As part of its distribution strategy for serving emerging markets, Procter and Gamble has set up "control towers" to help it manage logistics in those regions. In a keynote address at the CSCMP Europe 2011 Conference held in Barcelona, Spain, earlier this month, P&G executive Namrata P. Patel described control towers as locations that provide visibility into inbound and outbound distribution flows.
The consumer products company worked with two logistics service providers to set up one "tower" for Central and Eastern Europe and another for Africa and the Middle East, said Patel, who is the director of customer service and logistics for those regions. The control towers were established to manage the flow of product to the distributors that sell P&G's products in those regions. The concept has produced enough savings in distribution costs that the control towers have paid for themselves, she said.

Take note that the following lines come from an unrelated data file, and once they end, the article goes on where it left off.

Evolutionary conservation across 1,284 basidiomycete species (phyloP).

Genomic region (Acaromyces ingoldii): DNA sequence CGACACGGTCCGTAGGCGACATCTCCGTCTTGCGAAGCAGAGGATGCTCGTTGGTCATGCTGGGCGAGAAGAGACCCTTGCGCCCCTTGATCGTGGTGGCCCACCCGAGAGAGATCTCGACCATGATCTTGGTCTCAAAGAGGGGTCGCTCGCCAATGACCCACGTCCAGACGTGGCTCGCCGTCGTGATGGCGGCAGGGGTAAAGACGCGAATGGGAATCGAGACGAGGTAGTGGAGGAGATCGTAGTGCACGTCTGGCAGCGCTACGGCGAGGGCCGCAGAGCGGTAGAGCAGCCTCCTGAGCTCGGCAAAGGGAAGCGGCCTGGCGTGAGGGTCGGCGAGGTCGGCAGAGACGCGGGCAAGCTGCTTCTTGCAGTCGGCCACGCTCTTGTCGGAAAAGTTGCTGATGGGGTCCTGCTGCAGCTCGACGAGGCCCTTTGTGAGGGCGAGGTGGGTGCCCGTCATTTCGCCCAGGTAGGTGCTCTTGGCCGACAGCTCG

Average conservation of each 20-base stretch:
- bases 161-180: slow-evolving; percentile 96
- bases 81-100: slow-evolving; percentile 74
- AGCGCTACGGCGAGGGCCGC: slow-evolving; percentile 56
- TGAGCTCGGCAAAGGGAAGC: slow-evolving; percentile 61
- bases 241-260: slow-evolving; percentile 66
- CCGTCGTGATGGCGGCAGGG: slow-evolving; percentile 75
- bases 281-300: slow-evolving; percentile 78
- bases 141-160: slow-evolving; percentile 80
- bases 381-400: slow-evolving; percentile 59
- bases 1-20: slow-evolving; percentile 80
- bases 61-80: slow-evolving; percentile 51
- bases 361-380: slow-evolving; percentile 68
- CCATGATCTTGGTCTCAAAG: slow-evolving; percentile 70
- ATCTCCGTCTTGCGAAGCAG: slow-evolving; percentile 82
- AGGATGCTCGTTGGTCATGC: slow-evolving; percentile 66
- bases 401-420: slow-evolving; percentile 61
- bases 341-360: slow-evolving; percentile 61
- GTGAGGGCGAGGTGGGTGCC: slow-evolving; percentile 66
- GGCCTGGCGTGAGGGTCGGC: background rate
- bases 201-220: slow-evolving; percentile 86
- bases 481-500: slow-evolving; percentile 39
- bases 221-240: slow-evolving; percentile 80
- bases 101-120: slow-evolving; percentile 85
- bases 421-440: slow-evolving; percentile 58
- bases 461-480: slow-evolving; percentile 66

Because P&G wants to become a key provider in emerging markets and wants to get products "into the hands of the poorest consumers," Patel said, her company is working hard on a distribution strategy that's based on the assumption that those consumers can't afford to pay an extra cent for waste in the vendor's operations. That strategy involves working with distributors to focus on customers; delivering an ongoing, sustainable "breakthrough" in logistics costs; staying agile in challenging times; and building a lean but strong supply chain organization in developing regions of the globe.